Friday, June 5, 2009

Play of the Week: Oedipus

It's considered the perfect and ultimate tragedy. The prophesy is fulfilled: Oedipus unknowingly kills his father and sleeps with his mothers. And when the realization happens in the climax of the play, he puts out his own eyes.

Now what is so attractive about this story that continues to draw us to its telling over and over again?

Well let us boil it down to its essentials and see. If you look at it, the play is about two things.

Have you ever had a day when everything goes wrong? One of those days when the fates, or the gods, or the universe, or whatever you want to call it, decides to completely screw you over. You loose your job. You get a parking ticket, or worse, you get in a car accident. You wind up in the emergency room. Your spouse leave you. Your dog runs away (ok, now it's sounding like a bad country song). But the point is we've all had those days when things keep going wrong. When you look at the play like this, it totally becomes relate-able. Now Oedipus' day is so much worse than anything we will (hopefully) ever experience which is what makes it great tragedy.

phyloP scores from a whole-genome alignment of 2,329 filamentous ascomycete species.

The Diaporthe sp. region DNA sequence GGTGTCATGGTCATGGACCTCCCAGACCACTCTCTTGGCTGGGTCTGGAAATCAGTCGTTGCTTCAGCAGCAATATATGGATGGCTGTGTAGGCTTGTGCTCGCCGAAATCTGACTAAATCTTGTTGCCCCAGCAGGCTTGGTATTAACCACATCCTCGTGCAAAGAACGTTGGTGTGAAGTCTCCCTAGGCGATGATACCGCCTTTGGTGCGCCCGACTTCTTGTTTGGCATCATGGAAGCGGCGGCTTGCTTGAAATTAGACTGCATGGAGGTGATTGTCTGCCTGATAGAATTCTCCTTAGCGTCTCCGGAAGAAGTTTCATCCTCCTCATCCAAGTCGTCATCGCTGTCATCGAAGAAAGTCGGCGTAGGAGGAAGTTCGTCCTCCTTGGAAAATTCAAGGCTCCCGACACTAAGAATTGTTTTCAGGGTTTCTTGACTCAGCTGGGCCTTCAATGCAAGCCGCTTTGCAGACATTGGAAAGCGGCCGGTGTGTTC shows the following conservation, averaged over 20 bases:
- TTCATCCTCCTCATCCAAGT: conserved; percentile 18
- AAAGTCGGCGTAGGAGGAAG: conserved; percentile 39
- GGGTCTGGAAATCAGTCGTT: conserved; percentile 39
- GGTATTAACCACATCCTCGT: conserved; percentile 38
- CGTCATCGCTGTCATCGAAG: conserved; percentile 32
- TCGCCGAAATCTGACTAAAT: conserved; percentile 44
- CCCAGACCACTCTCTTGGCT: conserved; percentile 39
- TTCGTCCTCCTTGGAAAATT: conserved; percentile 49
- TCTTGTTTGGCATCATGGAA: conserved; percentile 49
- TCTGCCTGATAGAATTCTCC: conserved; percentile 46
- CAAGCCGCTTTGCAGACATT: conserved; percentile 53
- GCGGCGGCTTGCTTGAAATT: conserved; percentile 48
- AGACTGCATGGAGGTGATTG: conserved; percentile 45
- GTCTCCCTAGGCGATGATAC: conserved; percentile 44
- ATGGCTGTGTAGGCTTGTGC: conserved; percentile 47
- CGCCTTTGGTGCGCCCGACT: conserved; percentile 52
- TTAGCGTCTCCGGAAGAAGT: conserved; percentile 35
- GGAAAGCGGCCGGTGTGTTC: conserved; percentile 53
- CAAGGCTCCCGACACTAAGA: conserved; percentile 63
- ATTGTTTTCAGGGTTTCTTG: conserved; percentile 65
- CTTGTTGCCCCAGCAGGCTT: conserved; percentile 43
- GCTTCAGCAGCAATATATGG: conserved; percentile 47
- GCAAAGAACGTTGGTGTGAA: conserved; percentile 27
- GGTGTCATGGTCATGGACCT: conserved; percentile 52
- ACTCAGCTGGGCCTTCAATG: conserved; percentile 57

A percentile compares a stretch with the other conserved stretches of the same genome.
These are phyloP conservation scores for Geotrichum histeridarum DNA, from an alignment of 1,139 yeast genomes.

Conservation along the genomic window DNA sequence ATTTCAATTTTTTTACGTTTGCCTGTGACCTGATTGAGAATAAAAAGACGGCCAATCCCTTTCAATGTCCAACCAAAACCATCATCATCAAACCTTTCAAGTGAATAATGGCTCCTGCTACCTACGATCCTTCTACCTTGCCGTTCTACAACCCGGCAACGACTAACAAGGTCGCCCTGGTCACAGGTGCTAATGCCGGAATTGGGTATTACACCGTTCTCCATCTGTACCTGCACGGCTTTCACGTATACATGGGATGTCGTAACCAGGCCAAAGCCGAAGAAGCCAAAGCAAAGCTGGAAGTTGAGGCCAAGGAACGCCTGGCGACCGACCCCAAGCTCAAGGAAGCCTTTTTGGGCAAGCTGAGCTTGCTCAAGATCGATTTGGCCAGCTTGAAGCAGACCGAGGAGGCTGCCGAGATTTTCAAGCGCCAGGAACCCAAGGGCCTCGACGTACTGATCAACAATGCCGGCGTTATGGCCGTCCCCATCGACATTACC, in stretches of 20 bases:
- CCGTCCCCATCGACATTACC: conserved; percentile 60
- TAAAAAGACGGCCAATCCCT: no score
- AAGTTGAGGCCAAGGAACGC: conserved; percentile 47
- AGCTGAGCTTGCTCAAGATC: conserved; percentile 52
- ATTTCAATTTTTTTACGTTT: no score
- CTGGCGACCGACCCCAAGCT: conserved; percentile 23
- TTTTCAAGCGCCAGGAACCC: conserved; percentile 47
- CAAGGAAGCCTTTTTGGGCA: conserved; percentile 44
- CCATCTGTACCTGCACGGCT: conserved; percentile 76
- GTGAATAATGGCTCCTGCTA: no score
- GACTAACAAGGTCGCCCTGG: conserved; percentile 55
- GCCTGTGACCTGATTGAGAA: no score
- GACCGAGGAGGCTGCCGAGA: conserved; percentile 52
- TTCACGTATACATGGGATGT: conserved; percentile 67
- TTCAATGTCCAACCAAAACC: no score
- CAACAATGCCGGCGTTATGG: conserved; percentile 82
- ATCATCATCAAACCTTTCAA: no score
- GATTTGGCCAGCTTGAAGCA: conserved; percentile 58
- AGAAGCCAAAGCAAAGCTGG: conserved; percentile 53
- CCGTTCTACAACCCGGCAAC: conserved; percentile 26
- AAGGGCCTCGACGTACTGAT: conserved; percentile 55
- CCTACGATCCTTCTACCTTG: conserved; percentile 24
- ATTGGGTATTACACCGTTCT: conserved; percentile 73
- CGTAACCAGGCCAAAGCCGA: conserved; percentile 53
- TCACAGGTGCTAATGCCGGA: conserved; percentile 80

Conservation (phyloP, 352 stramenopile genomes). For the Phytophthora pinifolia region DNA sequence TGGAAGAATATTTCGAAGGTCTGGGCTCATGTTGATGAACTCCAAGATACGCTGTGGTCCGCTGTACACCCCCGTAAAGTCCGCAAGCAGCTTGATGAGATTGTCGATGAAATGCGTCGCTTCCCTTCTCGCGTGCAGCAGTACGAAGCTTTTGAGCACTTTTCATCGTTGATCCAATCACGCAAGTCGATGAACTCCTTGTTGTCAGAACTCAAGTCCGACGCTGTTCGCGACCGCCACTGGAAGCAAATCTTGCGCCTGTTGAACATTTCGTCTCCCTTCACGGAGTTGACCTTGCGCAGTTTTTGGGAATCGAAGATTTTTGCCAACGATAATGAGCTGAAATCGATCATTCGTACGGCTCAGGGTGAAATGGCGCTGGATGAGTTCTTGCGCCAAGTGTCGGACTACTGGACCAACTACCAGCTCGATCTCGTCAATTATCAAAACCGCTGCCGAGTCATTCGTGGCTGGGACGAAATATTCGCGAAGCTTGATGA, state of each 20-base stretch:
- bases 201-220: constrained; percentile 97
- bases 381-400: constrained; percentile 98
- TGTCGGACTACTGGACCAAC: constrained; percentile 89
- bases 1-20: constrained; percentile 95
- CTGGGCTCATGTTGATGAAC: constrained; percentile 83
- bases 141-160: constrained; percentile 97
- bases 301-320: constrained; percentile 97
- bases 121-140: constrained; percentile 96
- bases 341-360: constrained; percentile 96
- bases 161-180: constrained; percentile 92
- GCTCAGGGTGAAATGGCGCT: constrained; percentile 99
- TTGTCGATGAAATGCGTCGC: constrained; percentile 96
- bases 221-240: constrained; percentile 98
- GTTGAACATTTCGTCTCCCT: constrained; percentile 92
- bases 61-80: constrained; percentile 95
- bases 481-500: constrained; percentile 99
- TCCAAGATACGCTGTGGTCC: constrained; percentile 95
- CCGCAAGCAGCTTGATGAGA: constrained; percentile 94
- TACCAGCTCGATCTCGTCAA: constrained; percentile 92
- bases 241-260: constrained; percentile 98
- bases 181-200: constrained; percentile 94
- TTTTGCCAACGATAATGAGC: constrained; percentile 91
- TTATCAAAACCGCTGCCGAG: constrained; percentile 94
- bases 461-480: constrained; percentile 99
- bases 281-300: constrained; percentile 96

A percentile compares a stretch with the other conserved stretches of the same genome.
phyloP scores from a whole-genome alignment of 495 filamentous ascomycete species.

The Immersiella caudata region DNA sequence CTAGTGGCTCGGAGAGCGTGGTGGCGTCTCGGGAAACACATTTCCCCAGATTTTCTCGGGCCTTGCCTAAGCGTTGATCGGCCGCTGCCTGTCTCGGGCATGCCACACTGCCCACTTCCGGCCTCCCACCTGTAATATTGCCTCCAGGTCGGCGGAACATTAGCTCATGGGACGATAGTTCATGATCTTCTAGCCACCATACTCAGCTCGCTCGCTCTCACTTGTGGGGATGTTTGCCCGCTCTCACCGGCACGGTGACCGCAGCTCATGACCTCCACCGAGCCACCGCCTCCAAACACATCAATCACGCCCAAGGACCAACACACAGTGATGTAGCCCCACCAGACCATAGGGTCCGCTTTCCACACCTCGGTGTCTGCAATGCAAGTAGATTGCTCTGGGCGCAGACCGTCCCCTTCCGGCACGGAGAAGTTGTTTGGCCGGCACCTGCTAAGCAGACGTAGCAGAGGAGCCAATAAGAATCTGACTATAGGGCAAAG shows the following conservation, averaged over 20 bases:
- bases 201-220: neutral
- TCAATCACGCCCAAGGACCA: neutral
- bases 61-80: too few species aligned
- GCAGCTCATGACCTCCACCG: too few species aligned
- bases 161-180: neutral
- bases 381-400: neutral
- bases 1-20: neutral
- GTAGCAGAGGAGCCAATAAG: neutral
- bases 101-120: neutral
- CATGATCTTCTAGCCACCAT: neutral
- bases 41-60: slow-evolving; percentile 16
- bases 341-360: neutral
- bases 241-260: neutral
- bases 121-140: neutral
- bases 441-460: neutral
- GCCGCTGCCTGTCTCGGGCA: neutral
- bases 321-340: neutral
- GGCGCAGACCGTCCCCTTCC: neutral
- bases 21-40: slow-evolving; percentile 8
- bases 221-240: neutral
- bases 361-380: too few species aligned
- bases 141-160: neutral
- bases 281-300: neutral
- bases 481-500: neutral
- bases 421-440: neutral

The other topic is the question of how well we know another person. Oedipus and and Jocasta had been lovers for years. Despite the strange beginnings, we have to believe that they were in a very stable and loving relationship. Imagine the betrayal each must have felt as the horror of the story's details begin to wash over them. This too is something that we all have to face. Whether it is our partner or our parents, siblings, or friends - we face those moments in our lives where we find out a detail about someone and have to think "who are you" or "I would have never thought you'd be capable of that hurtful thing." It's a fear we all have to live with constantly. And on top of that the bigger question becomes how well do we know ourselves?

So take the time this weekend to reread Oedipus and forget about the great-grandfather of tragedy. Forget about all the Greek choruses and festivals. Forget about Freud and all of the other things that this story has come to represent. Read this play as a very intimate and personal story about confronting fears that we have to deal with every day and share with us your reflections on the text.

Happy Birthday: Frederico Garcia Lorca (1898-1936)

Happy Birthday (June 6): Pierre Corneille (1606-1684)

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